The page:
Demonstrators in Washington protest the Trump administration's immigration policy in June 2018 (CNS photo/Tyler Orsburn)

The rampant American nationalism on display during this year’s midterm elections has again raised the fraught question of patriotism. What is it, really? And, perhaps more importantly, whose is it?

It’s fitting that President Trump made his final campaign appearances with Rush Limbaugh, whose stock-in-trade for thirty years has been impugning the left’s patriotism. The assertion that the left despises America is the animating idea of conservative talk radio, and in this regard Trump truly is the president that Limbaugh, Sean Hannity, et al. have been waiting for (and paving the way for) for decades. Stirring up resentment at liberal elites has been in the Republican playbook at least since Nixon, but Trump has taken it to new levels. Like Limbaugh and Hannity, he accuses liberals not merely of misguided ideas, but malevolent intent toward America itself: in other words, hatred of country. Thus Trump rants about “radical Democrats” who desire nothing more than to take “a giant wrecking ball” to the country and its economy. Why? Because we hate America.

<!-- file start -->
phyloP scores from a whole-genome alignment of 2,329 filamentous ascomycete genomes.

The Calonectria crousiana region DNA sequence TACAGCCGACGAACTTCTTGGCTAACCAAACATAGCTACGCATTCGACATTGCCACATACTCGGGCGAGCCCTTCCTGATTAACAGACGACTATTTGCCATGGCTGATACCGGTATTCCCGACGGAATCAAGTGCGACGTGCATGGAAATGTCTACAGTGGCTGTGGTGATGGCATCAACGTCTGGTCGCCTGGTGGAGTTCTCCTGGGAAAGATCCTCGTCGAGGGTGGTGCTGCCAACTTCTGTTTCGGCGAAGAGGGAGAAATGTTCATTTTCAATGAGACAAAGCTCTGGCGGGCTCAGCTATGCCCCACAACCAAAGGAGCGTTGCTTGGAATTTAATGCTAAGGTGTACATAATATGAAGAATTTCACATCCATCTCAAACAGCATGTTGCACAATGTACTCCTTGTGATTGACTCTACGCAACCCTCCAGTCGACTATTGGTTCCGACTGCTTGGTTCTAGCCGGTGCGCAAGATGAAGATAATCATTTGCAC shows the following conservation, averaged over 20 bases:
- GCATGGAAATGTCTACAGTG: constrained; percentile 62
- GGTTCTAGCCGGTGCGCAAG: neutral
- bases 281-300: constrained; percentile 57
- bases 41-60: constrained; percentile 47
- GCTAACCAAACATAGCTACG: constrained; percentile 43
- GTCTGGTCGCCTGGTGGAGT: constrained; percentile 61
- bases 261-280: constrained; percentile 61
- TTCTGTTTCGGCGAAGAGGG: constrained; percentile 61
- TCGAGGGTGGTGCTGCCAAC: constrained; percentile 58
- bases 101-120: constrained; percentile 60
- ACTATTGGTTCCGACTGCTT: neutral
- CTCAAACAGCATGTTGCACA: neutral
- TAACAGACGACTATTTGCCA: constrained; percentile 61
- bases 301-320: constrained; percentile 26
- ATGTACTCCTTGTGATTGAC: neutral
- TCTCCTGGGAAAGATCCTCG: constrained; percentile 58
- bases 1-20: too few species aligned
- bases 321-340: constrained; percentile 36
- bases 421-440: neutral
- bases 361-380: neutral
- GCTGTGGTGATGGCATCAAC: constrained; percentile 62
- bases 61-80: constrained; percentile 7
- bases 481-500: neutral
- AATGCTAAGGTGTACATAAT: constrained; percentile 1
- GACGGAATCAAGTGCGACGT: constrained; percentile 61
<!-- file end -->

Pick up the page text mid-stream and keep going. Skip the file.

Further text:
But what does patriotism mean to the American right? First, it clearly means participating in the symbolic rituals of patriotism (pledging allegiance, singing the national anthem) with avid reverence. It means placing your country’s interests above global interests. Above all, though, it means not criticizing your country, and especially not publicly. My country, right or wrong; America, love it or leave it. The attitude traces back to the Vietnam era and its ugly political conflicts, such as “Bloody Friday” (May 8, 1970), when construction workers attacked protesters in Manhattan, two days after the shootings at Kent State.

Today’s right-wing patriotism is a variation on an old theme. In this view, a professional football player who protests during the national anthem could not possibly love America (and indeed is the very definition of not loving it) just as, in 1970, students and others who protested the Vietnam War could not possibly love their country. President Trump is the perfect megaphone for this skewed version of country love. The protesting football players should leave, he says repeatedly. Journalists, with their critical questions, are “enemies of the people.” Democrats who don’t applaud his State of the Union address are “treasonous” and “un-American.” And on and on.

Dig down into such utterances and attitudes, and you eventually get to a single, stubbornly durable concept: American exceptionalism. While a political scientist could give you a nuanced version of what this concept means, the version embraced by huge swaths of red-state America is simple: America is unquestionably and self-evidently the greatest nation on Earth. The concept forms what historian Chris Appy, in his 2015 book American Reckoning, describes as “the central tenet of American national identity—the broad faith that the United States is a unique force for good in the world.”